Grand prize scholarships of $5,000 were awarded to high school student Lia Senser (Louisville, NE) and college student Victoria Williams (Bristol, VA) and producing partner Sarah Ropple for their video submissions. The second-place scholarships of $2,000 were awarded to high school student Noah Anderson (Phoenix, AZ) and college student Katie Wilkerson (Savannah, GA) and producing partner Parker Parillo. The third-place video scholarships of $1,000 were awarded to high school student Andie Rugg (Longmont, CO) and college student Addison Reyes-Toney (Atlanta, GA).

“We’re so proud of this year’s winners and all Project Yellow Light participants. The work they do to encourage their peers not to text and drive is so important – we are incredibly thankful for them raising their voices in this important conversation,” ~ Julie Garner, Project Yellow Light

Check out the unique & interactive Multichannel News Release here:

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Summer Driving Hot Weather Hacks

Always looking for ways to beat the Summer heat while driving?  Here a a few of the classic tactics and one maybe you didn’t know…to help you maintain a cooler vehicle on those hot and humid summer days.

 

Block the Sun From Car Windows
Cars are notorious for trapping heat and causing interior temperatures to skyrocket…according to the National Weather Service.  According to one test, a parked car’s temperature rose from 80 degrees to more than 94 degrees in about two minutes, and reached 123 degrees within an hour.  Interior vehicle temperatures can reach up to 200 degrees…according to Consumer Reports.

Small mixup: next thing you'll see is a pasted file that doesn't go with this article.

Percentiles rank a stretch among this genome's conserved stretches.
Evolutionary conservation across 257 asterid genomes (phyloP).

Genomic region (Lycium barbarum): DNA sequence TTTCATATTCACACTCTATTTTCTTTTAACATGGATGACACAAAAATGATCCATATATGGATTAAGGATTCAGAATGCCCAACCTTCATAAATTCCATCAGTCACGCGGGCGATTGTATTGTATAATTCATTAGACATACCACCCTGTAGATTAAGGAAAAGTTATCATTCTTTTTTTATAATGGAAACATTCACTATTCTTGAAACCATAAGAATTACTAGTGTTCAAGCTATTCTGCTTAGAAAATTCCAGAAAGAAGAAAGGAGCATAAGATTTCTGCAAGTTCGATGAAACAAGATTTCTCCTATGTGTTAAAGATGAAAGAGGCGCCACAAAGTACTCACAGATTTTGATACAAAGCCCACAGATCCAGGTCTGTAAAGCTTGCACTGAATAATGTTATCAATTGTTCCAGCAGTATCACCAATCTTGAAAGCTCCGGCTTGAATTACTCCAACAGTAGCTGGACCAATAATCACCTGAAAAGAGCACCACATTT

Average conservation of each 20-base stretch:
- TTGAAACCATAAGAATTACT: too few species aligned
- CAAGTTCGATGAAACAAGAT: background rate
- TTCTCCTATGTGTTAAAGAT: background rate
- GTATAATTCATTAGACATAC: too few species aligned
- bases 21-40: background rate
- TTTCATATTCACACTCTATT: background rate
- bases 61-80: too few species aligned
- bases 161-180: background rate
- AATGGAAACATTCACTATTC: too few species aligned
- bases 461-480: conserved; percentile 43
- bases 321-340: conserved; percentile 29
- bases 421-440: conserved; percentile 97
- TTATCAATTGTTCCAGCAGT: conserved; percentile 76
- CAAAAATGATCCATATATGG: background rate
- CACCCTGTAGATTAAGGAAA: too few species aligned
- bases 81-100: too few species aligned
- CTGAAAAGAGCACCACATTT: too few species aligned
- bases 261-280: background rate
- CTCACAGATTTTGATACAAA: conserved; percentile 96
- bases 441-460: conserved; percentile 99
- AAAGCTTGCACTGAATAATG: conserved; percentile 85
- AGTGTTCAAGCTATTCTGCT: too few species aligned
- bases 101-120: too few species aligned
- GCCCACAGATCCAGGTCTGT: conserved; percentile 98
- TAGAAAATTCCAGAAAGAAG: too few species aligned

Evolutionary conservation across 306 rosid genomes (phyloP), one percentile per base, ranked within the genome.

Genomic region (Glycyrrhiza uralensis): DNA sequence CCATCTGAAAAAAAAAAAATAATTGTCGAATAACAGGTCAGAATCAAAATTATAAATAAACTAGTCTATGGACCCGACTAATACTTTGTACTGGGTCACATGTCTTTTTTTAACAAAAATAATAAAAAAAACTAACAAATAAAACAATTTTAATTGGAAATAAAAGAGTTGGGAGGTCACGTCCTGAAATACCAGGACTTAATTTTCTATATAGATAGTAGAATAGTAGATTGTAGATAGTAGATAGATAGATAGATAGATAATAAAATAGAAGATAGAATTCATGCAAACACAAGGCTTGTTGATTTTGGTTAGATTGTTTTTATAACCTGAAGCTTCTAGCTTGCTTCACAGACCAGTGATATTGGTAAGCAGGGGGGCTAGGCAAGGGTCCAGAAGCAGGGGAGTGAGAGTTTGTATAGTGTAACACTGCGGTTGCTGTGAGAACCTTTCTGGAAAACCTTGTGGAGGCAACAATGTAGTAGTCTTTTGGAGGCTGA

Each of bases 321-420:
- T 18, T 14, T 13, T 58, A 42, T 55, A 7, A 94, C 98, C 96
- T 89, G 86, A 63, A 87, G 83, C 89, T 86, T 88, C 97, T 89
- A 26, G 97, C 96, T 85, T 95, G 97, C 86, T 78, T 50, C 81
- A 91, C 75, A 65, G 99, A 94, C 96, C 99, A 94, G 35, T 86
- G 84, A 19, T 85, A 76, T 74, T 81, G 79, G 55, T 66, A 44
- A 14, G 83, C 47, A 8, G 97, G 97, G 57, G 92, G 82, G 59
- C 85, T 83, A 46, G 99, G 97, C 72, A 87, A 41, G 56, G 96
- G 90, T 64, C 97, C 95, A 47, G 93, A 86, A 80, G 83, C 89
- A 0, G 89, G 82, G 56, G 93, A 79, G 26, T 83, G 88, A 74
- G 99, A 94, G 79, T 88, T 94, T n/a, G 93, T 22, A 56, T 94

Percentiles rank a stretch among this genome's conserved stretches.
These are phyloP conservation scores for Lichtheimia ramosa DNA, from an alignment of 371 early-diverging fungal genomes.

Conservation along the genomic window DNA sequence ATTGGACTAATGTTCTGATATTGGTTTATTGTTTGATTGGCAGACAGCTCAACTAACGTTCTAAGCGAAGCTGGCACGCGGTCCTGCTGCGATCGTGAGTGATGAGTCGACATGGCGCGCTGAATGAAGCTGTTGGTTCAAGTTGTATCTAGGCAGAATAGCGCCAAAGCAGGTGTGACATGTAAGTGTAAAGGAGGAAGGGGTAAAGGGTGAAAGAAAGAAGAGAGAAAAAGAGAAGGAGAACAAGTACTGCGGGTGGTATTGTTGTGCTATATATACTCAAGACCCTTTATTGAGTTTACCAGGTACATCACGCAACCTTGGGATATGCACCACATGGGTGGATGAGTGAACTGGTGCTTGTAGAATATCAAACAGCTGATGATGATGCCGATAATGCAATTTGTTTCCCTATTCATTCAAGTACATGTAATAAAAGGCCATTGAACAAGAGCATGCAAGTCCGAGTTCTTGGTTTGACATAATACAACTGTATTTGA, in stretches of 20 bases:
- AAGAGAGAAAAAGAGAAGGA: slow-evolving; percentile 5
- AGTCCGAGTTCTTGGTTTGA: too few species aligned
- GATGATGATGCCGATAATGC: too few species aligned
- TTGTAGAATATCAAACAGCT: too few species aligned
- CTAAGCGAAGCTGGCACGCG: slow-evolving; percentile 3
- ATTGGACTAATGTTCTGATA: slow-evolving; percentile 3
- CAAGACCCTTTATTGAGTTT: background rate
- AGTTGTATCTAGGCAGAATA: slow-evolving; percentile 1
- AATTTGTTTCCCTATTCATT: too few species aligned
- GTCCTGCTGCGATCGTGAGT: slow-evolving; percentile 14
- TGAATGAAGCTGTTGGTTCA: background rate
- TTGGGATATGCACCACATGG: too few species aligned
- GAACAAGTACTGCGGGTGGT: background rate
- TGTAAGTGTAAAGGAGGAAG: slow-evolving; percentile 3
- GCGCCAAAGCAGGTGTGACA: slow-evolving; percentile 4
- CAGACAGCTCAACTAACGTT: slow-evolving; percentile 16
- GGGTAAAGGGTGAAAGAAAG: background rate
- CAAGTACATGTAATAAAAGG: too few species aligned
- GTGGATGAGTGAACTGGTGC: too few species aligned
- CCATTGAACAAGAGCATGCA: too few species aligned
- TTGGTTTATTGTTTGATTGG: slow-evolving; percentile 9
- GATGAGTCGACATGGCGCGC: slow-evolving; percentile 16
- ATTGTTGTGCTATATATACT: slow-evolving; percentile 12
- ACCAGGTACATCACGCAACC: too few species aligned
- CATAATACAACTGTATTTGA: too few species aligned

Reducing the amount of heat entering through your windows may help keep your car cooler, making it more comfortable when it’s time to take a ride. Here are some tips to help keep your car cool in the summer:

  • Tinted windows:  Most costly, but most consistent way to block the sun, says Cars.com. But first check state’s laws, as some have restrictions on how much or which windows you can tint.
  • Sun shades: Less expensive way of blocking the direct rays coming into your vehicle, says Consumer Reports.  It keeps the temperature slightly lower, which can help your car cool down more quickly once the vehicle is started.
  • Covered parking: Consumer Reports suggests looking for a shady spot or parking your car so the sun is hitting the rear window instead of the windshield. This may help keep the steering wheel and front seats slightly cooler.
  • Slightly Opened Windows: Because windows hold in warm air, leaving them open slightly while parked will create slight airflow. If your vehicle has a sunroof, Cars.com says you can also crack that or use the vent feature if it’s not raining. Less than an inch…will to help minimize theft potential.

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How to Beat Top 5 Roadside Emergencies

We’ve all been stranded by some kind of car breakdown during our daily travels. Whether it’s a freeway flat tire blowout…or an overheated radiator on some back road. Regardless of your vehicle’s age…you’re always at risk for some kind of roadside emergency.

Since most of us are not auto mechanics…some things that can cause your car to break down… you simply can’t fix yourself. But several of the most common problems that lead to a breakdown…you CAN actually handle yourself…even if you’ve never tinkered with a car in your entire life. Check out the infographic below which serves as a handy cheat sheet you can use to learn how to fix some common car problems that might occur while you’re driving. You might even think about printing it out and taking it with you, or saving it to your phone, so you have it if you need it!

 

Step #1: Build Yourself an Emergency Kit